I’ve been reading Sherri Lynn Wood’s series on Improv Quilting. If you haven’t read it, I suggest going over to daintytime and checking it out. She’s an amazing textile artist, and is starting a discussion on what is “right” with quilting and how we follow the rules of traditional quilting versus how we make our own rules.
When I first started quilting, I was taught by my grandmother and a cousin as well. I was 20 at the time, and an art major in college. I of course wanted to do so many other things with the fabric than cut precise squares and sew them together. I thought all the traditional quilts were beautiful, and the skill with which some of them were put together was intimidating. However, I wanted to go off on my own path. I was told, I needed to learn the “right” way to do it, and then I could break the rules.
In hindsight, even thought I wasn’t 100% happy with hearing that, it forced me to really focus on how different fabrics went together, how to use my sewing machine and how to apply basic design principles to fabrics. I chose to make a quilt for my senior studio project, the first “art quilt” I had done. It turned out well, but looking back there are so many different things I could have done.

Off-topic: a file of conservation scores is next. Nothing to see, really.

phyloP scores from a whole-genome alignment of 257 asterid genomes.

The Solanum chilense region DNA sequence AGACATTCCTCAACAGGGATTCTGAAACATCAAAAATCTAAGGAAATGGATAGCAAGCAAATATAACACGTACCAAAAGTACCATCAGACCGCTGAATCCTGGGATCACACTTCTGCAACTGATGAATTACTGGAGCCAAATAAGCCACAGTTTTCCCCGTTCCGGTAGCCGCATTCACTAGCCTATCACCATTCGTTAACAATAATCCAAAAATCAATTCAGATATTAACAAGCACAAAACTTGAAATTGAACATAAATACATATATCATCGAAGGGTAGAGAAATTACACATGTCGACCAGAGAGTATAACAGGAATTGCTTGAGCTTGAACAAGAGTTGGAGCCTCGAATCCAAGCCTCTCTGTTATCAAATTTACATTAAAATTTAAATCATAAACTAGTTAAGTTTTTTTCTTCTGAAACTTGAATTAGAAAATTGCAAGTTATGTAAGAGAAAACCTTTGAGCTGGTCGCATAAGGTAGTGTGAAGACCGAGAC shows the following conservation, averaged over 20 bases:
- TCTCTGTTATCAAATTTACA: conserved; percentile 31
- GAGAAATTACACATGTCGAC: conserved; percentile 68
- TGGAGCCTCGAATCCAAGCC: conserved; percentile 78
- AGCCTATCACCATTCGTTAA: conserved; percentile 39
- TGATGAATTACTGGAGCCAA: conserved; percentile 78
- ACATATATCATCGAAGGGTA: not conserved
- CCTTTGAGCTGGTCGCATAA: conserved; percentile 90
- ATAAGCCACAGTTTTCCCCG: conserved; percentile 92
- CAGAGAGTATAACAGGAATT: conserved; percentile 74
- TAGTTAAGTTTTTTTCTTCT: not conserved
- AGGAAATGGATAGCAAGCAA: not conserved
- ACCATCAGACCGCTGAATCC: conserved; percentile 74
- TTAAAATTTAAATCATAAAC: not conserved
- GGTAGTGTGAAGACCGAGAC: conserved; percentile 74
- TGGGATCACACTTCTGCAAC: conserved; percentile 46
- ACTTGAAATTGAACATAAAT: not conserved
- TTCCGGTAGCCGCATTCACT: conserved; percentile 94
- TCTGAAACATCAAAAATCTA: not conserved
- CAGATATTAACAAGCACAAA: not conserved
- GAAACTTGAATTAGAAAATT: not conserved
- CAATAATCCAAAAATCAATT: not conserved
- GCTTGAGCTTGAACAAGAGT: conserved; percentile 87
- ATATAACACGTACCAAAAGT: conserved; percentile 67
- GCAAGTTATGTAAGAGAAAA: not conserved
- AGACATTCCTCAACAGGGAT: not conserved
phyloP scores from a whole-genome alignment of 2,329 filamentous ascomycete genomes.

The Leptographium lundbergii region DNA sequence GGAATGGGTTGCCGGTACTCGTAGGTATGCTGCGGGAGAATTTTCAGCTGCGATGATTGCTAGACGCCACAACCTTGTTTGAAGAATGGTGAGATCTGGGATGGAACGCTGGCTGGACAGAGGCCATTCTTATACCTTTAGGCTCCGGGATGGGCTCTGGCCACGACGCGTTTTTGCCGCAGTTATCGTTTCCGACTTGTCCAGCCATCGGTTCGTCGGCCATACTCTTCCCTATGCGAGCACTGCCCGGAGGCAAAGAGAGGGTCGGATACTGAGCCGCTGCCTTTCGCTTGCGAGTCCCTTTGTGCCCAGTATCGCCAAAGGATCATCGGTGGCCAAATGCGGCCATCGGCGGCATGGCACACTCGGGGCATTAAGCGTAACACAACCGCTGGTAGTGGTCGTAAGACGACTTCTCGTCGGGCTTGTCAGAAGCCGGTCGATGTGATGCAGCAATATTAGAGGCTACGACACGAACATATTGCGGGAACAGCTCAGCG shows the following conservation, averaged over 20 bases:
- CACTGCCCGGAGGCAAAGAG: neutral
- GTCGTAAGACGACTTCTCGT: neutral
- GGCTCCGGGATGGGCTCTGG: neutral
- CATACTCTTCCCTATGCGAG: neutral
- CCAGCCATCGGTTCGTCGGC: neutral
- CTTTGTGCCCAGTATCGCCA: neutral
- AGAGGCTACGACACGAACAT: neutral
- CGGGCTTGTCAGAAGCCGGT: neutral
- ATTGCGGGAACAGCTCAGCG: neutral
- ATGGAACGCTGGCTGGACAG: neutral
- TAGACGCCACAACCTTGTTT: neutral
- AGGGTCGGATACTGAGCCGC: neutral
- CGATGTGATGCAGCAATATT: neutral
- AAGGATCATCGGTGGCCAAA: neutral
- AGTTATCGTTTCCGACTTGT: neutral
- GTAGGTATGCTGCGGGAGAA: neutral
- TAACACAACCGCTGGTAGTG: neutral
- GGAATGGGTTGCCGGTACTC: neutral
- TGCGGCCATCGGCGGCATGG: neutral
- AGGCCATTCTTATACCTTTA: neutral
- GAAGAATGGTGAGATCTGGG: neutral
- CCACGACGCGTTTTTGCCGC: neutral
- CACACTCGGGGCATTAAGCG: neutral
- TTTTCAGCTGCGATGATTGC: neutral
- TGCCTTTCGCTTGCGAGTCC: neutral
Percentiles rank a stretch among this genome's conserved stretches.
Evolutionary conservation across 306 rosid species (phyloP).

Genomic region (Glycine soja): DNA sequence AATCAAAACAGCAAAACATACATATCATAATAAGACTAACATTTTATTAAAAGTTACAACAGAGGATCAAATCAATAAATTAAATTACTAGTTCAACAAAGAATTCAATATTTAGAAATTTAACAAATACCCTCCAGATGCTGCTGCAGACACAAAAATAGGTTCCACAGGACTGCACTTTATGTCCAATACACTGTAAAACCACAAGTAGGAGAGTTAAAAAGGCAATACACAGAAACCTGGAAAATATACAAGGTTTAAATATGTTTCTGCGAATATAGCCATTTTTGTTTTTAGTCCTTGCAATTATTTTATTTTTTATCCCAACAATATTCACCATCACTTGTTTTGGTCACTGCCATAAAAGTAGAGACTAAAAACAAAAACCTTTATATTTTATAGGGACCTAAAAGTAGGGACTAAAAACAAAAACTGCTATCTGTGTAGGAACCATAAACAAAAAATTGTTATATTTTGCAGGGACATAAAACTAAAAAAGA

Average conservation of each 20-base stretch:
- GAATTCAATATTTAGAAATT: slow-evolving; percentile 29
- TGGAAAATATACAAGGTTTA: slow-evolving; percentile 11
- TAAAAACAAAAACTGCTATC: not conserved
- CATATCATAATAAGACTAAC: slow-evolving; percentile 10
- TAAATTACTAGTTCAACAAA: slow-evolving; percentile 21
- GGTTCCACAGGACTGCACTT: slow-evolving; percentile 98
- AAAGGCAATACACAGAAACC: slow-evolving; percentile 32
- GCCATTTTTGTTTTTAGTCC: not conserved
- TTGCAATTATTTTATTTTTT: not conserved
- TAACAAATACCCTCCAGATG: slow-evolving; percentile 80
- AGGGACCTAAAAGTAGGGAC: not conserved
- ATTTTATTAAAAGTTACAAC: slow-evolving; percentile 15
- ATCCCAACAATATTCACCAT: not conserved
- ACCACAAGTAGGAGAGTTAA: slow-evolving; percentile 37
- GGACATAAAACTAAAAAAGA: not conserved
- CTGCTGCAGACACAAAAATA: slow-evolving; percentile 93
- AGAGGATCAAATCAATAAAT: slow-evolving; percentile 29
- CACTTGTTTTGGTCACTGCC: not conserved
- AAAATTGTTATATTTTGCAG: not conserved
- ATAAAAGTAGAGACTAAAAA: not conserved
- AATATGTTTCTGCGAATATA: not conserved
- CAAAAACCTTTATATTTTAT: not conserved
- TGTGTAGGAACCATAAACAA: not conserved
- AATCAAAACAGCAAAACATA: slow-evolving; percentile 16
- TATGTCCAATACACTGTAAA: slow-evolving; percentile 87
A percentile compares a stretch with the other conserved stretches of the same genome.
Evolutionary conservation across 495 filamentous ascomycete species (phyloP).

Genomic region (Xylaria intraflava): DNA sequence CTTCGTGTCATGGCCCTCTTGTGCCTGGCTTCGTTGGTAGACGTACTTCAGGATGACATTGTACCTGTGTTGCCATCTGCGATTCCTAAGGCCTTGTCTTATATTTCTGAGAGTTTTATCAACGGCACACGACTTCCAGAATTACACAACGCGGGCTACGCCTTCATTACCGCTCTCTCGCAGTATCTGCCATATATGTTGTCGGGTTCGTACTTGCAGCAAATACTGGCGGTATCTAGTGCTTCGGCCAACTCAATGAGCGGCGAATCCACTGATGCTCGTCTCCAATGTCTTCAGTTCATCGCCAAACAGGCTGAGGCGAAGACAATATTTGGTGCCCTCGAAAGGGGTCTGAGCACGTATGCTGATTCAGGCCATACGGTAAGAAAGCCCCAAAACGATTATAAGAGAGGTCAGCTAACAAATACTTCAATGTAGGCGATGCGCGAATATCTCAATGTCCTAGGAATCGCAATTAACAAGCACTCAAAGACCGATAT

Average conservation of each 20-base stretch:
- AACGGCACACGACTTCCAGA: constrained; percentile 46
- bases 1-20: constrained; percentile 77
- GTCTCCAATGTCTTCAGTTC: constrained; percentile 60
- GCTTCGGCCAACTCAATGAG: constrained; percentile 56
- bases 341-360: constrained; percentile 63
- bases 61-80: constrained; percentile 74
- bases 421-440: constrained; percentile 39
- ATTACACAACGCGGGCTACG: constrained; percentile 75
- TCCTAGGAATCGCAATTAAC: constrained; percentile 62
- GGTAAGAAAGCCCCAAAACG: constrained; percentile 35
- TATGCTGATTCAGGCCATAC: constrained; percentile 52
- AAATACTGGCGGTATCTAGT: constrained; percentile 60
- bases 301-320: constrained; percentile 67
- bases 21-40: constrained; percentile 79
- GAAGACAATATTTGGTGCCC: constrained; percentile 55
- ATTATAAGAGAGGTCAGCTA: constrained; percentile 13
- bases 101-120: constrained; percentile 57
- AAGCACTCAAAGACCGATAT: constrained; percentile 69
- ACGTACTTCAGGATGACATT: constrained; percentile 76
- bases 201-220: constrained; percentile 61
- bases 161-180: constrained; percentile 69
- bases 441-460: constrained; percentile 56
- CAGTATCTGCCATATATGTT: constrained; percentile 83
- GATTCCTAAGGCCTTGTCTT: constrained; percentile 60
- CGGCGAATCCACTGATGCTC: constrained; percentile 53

When I started reading about improv quilting on daintytime, it spoke to me. I realized that since I got my long arm I’ve rarely made art quilts, or even quilts that weren’t typically traditional. I had gotten comfortable and in a routine of quilts. That all changed when I saw the Mood Mod Quilt. I decided that using that as a springboard, I could ease back into art quilting.
I pulled fabric after fabric down off my shelves, beautiful, bold batiks that had been waiting for me to use them. And then….I just started cutting. Sometimes I used scissors…sometimes I used a rotary cutter. But I never measured (gasp!) or worried if anything was straight. It was so liberating it was funny.
Then I got into a sewing rhythm. I sewed and cut and sewed and cut some more, with a general direction in mind but really just enjoying the process. I got a bunch of these:
Which turned into this:
I pieced a few pieces of it together and have realized I’m going to have to applique some of it down as well. Somehow, I don’t mind. This is so not within the rules as I have been prescribed, but I’m totally in love with the result. I can’t wait to get started on the applique, and then the quilting!